Everything You Need to Know About Intel’s Project Alloy
Intel’s new Project Alloy system cleverly blends the real world with virtual reality. Click here to find out everything you need to know.
Intel is currently developing a new project that will allow users to live in a semi-virtual reality. Users who wear the Project Alloy headset can live in a controlled virtual reality that is influenced by its environment. It sounds very confusing, but Intel presented a demo at their recent convention that made the concept very clear.
At the conference, a user wore the headset, and the images he saw were projected on a giant screen behind him. The person was able to use a dollar bill as a lathe to slice a virtual stack of gold. He was also able to reach up and flip a switch with his hands to turn on a light in the virtual reality world. This exemplifies how you can use real life objects and your environment to influence the game play in these merged reality settings.
The system allows you to move in six directions. Intel says that the user can play within a “large space,” but they did not quantify the size. Project Alloy is also unique because it has built in sensors. While most virtual reality systems require the users to set up auxiliary sensors in the room, Project Alloy has the sensors built into the wireless headset.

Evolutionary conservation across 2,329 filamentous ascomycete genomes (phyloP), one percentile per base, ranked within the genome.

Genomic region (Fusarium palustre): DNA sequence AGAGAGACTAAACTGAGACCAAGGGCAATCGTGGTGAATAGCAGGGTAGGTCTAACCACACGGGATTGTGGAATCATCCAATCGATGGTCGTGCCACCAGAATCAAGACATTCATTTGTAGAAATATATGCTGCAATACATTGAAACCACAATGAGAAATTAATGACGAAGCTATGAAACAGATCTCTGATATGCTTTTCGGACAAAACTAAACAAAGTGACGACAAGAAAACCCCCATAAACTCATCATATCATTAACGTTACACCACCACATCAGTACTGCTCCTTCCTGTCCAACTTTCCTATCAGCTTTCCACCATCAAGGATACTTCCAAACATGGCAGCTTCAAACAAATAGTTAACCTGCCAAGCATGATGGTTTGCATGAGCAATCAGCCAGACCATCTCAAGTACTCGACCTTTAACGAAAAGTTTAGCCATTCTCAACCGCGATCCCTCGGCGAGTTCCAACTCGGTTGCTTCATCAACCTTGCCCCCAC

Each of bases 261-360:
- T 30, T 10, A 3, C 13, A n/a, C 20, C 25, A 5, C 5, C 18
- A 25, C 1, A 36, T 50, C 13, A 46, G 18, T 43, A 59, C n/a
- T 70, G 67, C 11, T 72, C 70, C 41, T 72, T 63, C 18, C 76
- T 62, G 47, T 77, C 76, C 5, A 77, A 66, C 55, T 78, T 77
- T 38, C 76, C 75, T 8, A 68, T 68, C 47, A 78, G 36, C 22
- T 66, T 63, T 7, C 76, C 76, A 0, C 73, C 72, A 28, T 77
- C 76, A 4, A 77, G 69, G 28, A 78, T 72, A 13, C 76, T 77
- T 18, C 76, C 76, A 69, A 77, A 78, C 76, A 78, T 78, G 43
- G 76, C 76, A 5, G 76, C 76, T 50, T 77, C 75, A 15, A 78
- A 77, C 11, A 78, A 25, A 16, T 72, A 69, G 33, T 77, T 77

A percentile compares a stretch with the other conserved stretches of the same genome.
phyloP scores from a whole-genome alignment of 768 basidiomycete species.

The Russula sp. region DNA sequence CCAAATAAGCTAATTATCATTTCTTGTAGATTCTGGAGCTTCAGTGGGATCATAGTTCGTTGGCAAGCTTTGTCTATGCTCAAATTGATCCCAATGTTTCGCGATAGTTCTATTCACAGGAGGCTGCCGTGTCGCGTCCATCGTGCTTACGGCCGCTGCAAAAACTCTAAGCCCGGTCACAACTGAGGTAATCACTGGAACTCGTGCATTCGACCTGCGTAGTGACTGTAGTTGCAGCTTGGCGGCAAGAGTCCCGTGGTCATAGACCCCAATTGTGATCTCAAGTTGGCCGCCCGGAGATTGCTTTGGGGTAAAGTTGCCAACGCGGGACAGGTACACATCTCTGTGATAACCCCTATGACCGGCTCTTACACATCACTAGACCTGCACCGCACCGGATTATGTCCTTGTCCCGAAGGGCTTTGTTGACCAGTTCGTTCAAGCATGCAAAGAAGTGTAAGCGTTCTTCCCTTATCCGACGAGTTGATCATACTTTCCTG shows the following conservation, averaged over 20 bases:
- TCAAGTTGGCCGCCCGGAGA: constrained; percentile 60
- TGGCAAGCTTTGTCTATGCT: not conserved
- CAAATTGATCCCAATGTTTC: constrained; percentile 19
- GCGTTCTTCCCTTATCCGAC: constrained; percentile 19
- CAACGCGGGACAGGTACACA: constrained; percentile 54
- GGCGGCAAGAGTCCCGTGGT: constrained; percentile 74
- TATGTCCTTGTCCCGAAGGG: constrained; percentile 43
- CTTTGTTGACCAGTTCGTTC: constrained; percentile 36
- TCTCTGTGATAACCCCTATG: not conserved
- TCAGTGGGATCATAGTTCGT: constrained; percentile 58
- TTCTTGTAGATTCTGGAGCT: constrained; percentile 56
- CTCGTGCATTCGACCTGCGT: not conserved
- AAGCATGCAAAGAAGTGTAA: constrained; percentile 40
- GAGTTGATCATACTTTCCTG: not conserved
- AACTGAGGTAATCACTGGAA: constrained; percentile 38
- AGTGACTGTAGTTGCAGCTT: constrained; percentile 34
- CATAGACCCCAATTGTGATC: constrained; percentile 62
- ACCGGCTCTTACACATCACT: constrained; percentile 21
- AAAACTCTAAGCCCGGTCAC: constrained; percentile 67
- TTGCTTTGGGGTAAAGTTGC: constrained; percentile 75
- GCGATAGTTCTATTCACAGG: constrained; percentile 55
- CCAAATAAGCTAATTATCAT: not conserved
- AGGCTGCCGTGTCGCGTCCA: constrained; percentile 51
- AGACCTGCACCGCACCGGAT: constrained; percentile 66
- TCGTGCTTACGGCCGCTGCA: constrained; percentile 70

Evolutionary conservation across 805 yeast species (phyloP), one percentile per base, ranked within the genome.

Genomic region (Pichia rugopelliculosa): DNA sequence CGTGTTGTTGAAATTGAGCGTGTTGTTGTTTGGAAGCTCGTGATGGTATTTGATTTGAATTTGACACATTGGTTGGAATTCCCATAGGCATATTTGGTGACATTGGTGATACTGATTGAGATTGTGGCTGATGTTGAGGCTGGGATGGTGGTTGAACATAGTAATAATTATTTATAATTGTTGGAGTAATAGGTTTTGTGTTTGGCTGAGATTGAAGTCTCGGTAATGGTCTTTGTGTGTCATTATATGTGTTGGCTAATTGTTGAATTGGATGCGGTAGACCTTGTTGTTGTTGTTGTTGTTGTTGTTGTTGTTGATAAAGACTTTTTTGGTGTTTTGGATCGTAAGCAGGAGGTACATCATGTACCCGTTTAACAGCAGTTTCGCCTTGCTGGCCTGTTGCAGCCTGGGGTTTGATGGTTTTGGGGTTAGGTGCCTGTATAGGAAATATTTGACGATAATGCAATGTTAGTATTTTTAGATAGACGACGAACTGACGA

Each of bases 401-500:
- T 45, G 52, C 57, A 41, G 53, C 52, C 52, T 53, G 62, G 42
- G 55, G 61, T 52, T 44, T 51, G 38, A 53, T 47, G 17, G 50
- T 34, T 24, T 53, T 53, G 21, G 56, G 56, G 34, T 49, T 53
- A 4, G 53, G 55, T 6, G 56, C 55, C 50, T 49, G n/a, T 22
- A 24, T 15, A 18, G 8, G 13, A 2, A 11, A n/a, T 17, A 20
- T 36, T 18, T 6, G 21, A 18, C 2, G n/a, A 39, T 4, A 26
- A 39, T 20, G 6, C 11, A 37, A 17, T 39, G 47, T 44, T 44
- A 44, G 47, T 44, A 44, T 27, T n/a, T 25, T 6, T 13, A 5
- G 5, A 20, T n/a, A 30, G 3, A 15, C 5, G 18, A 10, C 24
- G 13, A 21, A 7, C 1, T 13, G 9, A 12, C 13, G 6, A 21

Intel plans to reveal the blueprints of the Project Alloy as an open source next year. This is so third parties could develop headsets and further the progression of this technology. Furthermore, Intel is partnering with Windows to optimize the development of the software within Project Alloy.
While critics note that the Project Alloy isn’t as precise as other top notched virtual reality systems, they also praise the innovation that Project Alloy is bringing to the world of virtual reality.
Between the cordless headset and the low budget required for its production, Project Alloy is certainly an exciting project that will serve as an excellent building block for further innovation.
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